They are weary of the headlines, the new rules, the mounting complaints from citizens, the ceaseless goading on the street by troublemakers who taunt them with the name Rodney King. Yet each shift, around the clock, the men and women of the Los Angeles Police Department have to go back out there.
Those who seem best equipped to carry on are officers who recognize that they must be adaptable and open-minded in their public service. It is harder for the gung-ho types, the cowboys and gunslingers, the veterans and strivers who have invested their psyches in the department's war on crime. They made their choice, according to the old station house saying, to "go with The Program"--to be hard-nosed and aggressive--and now it is not at all clear where The Program is going.
Some conscientious officers have tried to look at the year's events as a challenge to better themselves and the department. Cadging copies of the Christopher Commission report, they have pored over its 228 pages on the sly. Dissidents within the department see hope in what the post-Rodney King order will bring.
One day over a Mexican meal at an Echo Park restaurant, a soft-spoken sergeant confided that he was going in for a battery of heart tests. He has about as good a job as anyone at his level--he travels, he is a likely candidate for promotions. Lately, though, he had been having chest pains and indigestion.
"My wife says it's because I'm taking all this King stuff so hard," he said. "I don't know. Maybe she's right."
A homicide detective joked recently about printing up new calling cards reading: "I never met Rodney King." An officer who traveled back East a few months ago kept silent when he heard cops in New York and other cities using the word "L.A." as a verb. "You should have been here last week," a Long Island policeman told the chagrined LAPD cop, boasting about a beating he had administered. "We really L.A.'d this guy."
Los Angeles police officers have come to believe that their work lives will never be the same. In the wake of the King beating, personnel complaints have soared, prompting officers to confront even the most routine decisions with a new sense of trepidation.
Newton Division officer Dan Marrufo and his partner tailed a driver one day because he "looked odd." Marrufo punched the man's license into their Digicom MDT-800 computer to see if he had outstanding traffic warrants. Nothing came back. The officers kept on the man's tail, still waiting for the information as he parked in front of a house and went inside. Finally, the computer spit back. No warrants. The cops drove off, not giving it a second thought.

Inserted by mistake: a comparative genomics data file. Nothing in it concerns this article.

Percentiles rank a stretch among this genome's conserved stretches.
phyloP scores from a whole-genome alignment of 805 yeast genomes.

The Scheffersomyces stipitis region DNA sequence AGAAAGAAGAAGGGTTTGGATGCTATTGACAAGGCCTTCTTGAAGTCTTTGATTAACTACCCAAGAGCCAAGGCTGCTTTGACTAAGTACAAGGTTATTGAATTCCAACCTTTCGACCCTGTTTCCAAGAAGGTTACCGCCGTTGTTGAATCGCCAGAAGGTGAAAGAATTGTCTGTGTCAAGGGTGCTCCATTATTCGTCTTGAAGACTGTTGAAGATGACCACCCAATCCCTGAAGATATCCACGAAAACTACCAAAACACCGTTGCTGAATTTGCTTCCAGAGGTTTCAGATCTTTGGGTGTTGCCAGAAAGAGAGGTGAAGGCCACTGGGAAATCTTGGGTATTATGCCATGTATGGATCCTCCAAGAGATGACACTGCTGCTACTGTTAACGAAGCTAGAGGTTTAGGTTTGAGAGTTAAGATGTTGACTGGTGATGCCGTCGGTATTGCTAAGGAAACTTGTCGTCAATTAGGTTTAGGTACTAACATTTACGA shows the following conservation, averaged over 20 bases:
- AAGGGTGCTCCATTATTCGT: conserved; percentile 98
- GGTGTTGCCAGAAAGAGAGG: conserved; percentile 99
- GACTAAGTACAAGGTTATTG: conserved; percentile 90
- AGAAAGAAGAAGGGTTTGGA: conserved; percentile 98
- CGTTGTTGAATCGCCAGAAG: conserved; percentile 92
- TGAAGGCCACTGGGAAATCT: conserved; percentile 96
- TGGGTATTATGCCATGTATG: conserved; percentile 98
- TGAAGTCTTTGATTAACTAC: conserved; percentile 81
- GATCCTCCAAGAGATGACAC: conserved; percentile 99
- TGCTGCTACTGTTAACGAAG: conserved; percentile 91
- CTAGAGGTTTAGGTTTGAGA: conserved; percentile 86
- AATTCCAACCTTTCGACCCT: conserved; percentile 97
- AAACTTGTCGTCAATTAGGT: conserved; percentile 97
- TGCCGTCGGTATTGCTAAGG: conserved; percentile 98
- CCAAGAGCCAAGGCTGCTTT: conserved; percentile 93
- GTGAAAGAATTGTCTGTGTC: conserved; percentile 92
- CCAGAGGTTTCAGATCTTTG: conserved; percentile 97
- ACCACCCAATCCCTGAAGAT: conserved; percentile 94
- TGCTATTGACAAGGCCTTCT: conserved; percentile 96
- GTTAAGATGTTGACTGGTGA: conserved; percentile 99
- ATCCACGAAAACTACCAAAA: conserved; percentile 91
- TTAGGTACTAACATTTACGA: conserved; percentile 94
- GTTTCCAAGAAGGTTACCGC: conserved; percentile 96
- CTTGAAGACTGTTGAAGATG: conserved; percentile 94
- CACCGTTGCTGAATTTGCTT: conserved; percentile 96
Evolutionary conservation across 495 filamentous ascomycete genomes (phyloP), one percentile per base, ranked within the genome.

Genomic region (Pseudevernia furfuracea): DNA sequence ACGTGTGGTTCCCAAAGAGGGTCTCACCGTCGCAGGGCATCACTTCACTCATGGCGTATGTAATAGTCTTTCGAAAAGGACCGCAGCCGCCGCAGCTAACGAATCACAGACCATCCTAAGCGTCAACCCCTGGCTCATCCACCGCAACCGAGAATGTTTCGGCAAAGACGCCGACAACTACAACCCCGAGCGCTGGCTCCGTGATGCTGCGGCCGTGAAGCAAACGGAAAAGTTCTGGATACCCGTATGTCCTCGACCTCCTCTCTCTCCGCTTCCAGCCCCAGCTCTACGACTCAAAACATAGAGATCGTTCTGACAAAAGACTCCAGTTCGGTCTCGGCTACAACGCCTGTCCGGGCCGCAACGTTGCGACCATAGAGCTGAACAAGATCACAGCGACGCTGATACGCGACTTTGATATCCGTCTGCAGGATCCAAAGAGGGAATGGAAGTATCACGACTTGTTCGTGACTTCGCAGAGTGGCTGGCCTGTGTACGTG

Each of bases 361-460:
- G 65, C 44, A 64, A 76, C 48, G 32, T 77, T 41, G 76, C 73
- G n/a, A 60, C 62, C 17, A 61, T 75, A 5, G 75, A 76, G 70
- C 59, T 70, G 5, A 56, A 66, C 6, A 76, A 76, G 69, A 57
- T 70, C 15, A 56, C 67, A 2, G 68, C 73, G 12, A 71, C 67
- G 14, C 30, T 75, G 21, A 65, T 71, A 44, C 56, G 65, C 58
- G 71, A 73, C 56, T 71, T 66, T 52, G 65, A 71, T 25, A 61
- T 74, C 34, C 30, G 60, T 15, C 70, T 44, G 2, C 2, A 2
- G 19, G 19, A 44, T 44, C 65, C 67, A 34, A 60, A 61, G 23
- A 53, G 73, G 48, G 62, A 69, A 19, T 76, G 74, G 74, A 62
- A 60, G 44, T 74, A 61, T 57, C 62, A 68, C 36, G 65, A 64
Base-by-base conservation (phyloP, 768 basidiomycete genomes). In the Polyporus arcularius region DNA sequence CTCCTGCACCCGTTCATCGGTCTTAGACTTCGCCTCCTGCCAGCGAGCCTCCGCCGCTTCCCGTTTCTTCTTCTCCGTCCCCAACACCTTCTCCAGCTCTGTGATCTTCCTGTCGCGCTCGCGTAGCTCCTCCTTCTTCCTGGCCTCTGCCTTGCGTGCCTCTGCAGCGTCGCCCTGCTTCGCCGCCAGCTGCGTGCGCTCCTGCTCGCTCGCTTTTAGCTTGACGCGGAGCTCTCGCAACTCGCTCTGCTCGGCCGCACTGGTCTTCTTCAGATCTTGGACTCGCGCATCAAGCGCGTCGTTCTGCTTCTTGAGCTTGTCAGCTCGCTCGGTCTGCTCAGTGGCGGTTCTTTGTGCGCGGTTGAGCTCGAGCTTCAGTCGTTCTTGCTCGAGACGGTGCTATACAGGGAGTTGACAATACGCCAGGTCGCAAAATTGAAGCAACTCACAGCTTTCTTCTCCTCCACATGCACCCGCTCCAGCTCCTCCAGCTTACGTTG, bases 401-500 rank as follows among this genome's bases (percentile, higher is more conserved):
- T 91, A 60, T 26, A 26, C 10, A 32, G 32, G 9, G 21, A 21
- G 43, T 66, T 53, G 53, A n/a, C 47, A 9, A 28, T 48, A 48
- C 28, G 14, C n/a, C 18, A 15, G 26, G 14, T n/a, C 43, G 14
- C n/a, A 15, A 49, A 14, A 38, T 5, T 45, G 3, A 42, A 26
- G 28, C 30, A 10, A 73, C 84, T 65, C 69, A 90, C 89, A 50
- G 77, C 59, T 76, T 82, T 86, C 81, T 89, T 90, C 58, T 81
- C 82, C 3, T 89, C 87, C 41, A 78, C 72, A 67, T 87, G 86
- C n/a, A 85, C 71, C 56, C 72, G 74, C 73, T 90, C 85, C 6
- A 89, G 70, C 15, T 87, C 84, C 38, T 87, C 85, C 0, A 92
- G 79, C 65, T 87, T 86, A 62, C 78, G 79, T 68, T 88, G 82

Three days later, Marrufo's supervising sergeant informed him that the man he followed had lodged a complaint. "Like, what right did we have for tailing him if he didn't do anything wrong," Marrufo said, shaking his head. "They're crazy on us now. Just look at somebody the wrong way and it winds up on your record."
Departmentwide, 2,425 personnel complaints had been filed by October, a leap of more than 70% over the 1,430 filed in the same nine-month period of 1990. The figures not only reflect Police Chief Daryl F. Gates' move to investigate all improper computer messages between officers and to reopen old complaints, but also reveal the dramatic rise in citizen complaints since the King beating, said department spokesman Fred Nixon.
There are some who manage not to succumb to the department's gloom. Some are specialists like Central Division Detective Marco Tenorio, a 22-year-veteran who spends his days arresting dozens of small-time crack vendors. New dealers always quickly replace the arrested ones, but at least Tenorio and his fellow undercover agents have the satisfaction of putting away seasoned criminals. They know their enemies.
"When you're on patrol it's hard not to start thinking everyone's against you," said Tenorio, who put in his time walking a foot beat at Aliso Village housing project.
Sgt. Glenn Krejci stuffs his emotions inside as he makes his rounds, stoically taking whatever comes, even from children.
At dusk in South-Central, children scramble through housing project streets, massing on the sidewalks, zipping around on dirt bikes and motorcycles. Senior citizens and shoppers know enough to stay out of their way.
Krejci watched with amazement one night as an under-aged driver executed a perfect right turn in an off-road vehicle from Compton Avenue into the 113th Street Park. The park was too crowded for Krejci to follow, so he took 115th Street, glancing into cul-de-sacs until he saw the off-roader parked in front of a stucco house. Inside was the officer's quarry, an 11-year-old named Deon, who was sitting cross-legged in front of the television with a friend who lived there.
The father of the house appeared in the doorway. "Get this boy out," he bellowed. "I knew he had to be running from something the way he shot in here."